Physiological link between alexithymia and psychosomatic diseases (Présentation en anglais)
Michiko Kano, MD, PhDAssistant professor, Frontier Research Institute for Interdisciplinary Science Behavioral Medicine,Tohoku University, Graduate School of Medicine, Tohoku University Hospital Psychosomatic Medicine

Alexithymia is a personality construct characterized as difficulty identifying feelings, difficulty describing feelings, externally oriented thinking, and limited imaginal capacity. Alexithymia was originally described from clinical observations of patients with classic psychosomatic diseases responding poorly to psychological intervention. Researches have been shown elevated alexithymia in patients with a variety of psychosomatic disorders including functional gastrointestinal disorders and chronic pain conditions. However, the mechanism of this link between the psychosomatic disorders and alexithymia is unclear. Some studies suggest that the altered interoception (the sensation of the internal state of the body) may underlie the link, though the results of the experiments are inconsistent. We have conducted several studies targeting on the physiological changes associated with alexithymia using neuroimaging and hormonal challenge in healthy volunteers and patients with irritable bowel syndrome. I will discuss the possible physiological link between alexithymia and psychosomatic diseases from the perspective of brain response to physiological stimulation, visceral sensation, and neuroendocrine responses.

Invitant : Olivier Luminet


Mercredi 13 février à 11h00
Salle du conseil A224

Sexual objectification beyond the metaphor (Présentation en anglais)
Jeroen Vaes, University of Trento, Italy

Objectification – reducing a someone to a something – represents a powerful and potentially damaging way in which we can see and treat others. Women are often the victim of processes of objectification that occur whenever a woman is reduced to her body or certain body parts losing out on her inner mental life and moral standing. What remains unclear is the extent to which a woman becomes an object when objectified. Does she actually become similar to a real object or is the object reference a mere metaphor? In the current presentation I will present a set of experiments that tackle this question analyzing both behavioral and neural responses showing that the metaphorical “woman object” is more similar to a real object compared to objectified men or non-objectified women. Taken together, these results demonstrate that the perception of women, when objectified, changes in essence beyond the metaphor making them truly more similar to objects than men.

Invitantes : Stéphanie Demoulin, Tina Chevallereau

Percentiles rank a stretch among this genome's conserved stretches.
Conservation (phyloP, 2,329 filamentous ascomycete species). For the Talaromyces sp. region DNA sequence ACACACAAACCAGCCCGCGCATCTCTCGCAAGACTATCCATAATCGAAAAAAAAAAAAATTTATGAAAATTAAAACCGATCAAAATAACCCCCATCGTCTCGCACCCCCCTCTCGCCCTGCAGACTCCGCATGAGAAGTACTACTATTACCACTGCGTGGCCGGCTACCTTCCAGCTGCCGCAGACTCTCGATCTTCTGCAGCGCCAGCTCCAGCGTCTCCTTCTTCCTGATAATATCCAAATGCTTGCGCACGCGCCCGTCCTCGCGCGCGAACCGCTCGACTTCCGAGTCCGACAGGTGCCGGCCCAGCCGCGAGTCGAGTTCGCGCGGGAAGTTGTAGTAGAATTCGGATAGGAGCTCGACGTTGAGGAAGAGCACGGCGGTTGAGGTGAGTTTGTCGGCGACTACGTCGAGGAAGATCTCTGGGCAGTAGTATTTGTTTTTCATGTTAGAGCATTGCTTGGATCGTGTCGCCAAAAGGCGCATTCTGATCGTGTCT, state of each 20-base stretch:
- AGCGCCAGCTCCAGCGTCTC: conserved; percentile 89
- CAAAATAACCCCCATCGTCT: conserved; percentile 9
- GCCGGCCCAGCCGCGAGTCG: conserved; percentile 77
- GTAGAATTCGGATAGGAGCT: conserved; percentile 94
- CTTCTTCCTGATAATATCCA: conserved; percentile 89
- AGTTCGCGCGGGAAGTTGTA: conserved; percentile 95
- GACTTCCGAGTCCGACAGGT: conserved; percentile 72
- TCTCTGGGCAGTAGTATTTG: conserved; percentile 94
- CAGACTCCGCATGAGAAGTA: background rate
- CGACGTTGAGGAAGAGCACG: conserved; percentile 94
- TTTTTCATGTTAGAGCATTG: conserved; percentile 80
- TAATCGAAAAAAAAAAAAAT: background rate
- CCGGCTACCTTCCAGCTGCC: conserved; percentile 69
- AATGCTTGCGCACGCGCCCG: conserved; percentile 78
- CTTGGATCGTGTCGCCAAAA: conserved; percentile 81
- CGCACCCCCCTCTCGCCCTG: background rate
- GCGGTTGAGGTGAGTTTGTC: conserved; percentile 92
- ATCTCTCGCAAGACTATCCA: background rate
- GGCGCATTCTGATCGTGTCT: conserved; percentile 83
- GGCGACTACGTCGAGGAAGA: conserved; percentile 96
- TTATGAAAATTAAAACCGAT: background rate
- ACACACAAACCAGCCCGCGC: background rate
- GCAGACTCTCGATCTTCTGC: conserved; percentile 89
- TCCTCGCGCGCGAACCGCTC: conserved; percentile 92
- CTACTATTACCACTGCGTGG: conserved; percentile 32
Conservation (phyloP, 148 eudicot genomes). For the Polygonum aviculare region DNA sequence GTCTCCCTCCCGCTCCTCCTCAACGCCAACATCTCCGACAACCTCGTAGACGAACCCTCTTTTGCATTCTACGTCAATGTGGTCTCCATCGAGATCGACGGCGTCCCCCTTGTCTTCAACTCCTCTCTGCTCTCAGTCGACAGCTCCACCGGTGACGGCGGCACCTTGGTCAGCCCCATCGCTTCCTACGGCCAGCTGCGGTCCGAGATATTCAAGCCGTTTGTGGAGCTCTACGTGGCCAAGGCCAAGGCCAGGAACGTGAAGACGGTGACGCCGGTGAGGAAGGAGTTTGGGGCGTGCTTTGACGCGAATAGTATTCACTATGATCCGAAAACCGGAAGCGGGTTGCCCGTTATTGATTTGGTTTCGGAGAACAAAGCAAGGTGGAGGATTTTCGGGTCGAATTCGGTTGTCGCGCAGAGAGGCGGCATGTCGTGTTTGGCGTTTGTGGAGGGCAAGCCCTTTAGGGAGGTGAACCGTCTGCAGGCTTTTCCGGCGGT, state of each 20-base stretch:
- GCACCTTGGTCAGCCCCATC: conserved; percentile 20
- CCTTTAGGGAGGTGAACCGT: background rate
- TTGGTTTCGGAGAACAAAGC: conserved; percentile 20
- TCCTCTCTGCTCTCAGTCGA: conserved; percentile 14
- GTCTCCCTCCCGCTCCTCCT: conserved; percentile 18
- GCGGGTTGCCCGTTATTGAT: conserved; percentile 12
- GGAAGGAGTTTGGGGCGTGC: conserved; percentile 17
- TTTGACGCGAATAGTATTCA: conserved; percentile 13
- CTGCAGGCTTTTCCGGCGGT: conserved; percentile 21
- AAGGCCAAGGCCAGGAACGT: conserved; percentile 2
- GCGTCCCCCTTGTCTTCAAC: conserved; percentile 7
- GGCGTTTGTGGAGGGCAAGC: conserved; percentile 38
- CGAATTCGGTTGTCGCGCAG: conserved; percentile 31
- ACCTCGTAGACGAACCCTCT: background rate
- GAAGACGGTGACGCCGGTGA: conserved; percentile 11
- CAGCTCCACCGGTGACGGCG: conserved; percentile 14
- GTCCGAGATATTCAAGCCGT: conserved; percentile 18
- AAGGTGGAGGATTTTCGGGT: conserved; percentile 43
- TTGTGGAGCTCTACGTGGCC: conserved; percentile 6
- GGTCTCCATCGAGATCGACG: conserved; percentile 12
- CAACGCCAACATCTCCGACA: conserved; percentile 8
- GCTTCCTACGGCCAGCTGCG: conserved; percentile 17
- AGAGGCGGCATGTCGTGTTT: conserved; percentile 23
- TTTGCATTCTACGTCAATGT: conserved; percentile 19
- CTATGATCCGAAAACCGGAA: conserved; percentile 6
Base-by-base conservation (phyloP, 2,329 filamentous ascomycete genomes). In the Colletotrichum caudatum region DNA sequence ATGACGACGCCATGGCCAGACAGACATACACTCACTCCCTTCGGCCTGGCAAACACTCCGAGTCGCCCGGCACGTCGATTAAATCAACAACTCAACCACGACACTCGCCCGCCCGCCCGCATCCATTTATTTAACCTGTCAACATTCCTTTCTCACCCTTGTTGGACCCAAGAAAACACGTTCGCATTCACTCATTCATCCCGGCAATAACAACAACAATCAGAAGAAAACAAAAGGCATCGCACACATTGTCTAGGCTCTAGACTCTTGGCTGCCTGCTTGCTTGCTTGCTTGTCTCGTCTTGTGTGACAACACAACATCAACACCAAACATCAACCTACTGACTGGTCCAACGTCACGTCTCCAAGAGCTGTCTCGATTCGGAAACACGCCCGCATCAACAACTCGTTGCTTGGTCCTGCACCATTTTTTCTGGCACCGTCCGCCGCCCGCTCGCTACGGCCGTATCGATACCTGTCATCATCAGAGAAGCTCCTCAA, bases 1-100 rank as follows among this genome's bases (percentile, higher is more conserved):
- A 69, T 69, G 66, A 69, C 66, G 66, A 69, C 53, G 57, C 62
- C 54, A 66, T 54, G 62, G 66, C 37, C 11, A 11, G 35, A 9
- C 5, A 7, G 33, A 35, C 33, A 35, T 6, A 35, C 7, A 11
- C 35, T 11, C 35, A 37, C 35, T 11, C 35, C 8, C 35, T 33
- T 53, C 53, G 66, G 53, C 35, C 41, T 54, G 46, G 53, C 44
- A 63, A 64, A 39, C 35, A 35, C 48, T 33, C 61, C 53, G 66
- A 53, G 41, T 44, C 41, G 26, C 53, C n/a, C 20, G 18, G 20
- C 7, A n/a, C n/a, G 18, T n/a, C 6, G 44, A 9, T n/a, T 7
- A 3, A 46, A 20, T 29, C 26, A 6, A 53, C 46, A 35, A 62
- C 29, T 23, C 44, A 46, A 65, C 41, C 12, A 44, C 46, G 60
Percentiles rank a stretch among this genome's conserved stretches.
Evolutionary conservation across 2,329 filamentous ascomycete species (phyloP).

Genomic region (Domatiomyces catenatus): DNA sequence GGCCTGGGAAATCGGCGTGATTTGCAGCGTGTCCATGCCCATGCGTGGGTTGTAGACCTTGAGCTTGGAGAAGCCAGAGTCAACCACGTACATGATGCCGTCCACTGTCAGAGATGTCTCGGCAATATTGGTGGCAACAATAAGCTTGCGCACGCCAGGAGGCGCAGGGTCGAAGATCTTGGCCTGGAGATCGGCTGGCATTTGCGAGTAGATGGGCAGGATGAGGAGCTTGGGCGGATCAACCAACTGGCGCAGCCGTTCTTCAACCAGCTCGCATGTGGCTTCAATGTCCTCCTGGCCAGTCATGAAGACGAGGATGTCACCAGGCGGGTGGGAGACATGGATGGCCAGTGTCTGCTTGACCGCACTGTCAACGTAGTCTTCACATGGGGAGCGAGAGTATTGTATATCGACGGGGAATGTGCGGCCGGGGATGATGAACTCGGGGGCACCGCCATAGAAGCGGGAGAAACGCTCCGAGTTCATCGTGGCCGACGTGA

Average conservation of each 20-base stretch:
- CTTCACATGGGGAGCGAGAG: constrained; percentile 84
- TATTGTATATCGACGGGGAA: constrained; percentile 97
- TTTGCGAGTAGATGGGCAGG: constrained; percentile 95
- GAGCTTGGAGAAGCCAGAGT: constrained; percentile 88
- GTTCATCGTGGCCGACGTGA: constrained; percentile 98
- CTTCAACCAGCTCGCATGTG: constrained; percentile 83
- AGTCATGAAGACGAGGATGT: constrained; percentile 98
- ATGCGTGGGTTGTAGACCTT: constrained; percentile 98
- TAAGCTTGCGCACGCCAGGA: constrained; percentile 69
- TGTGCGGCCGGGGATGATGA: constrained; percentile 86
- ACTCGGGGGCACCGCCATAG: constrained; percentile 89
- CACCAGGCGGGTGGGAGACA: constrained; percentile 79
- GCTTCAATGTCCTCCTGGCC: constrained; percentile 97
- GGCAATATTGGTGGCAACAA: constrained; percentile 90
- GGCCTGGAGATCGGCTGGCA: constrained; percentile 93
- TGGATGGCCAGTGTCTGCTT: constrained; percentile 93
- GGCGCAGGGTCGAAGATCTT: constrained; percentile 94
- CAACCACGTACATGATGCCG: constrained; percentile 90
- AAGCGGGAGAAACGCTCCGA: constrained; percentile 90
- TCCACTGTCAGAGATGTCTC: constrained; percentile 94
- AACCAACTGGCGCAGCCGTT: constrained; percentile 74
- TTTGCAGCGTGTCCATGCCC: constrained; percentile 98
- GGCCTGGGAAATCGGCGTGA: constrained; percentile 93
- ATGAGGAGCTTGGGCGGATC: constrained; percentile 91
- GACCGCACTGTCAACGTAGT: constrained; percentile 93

Mardi 12 février de 11h00 à 12h30
Local : E139

Conducting Intervention Research: Methodological Considerations about Strategy Instruction in Writing (Présentation en anglais)
Dr. Teresa Limpo, University of Porto

An effective way to boost the writing competence of beginning and developing writers is through strategy instruction. The extent to which writers engage in strategic behaviors is a distinctive difference between skilled and less skilled writers. Less skilled writers rarely display a proactive and systematic use of strategies to regulate cognition, affect, behavior, and contexts. This poor strategic competence might be associated with difficulties in setting goals and action plans to orient writing, a limited repertoire of strategies and scant knowledge about their instrumentality, and emerging negative beliefs about writing and themselves as writers. Importantly, there is now substantial evidence that writing skills can be boosted through explicit instruction. Strategy-focused interventions are particularly suitable to that purpose by enhancing conscious, goal-directed, and effortful processing in writing (Harris & Graham, 2009). In this talk, I will discuss a set of methodological characteristics of writing interventions implementing strategy instruction and present two evidence-based intervention programs targeting planning and self-regulation skills in elementary and middle school children to exemplify how those characteristics can be operationalized in the field.

Invitante : Marie Van Reybroeck


Mardi 22 janvier à 11h00
Local : Socr 24

Social Media and Depression Symptoms: A Time Series Network Analysis (Présentation en anglais)
George Aalbers, University of Amsterdam

The relationship between social media and mental health is controversial. Some studies show that using social media correlates with beneficial outcomes, such as greater self-esteem, but others find that more social media use tends to co-occur with lower well-being. For example, people who spend more time on social media tend to experience higher levels of depression symptoms, loneliness, and stress.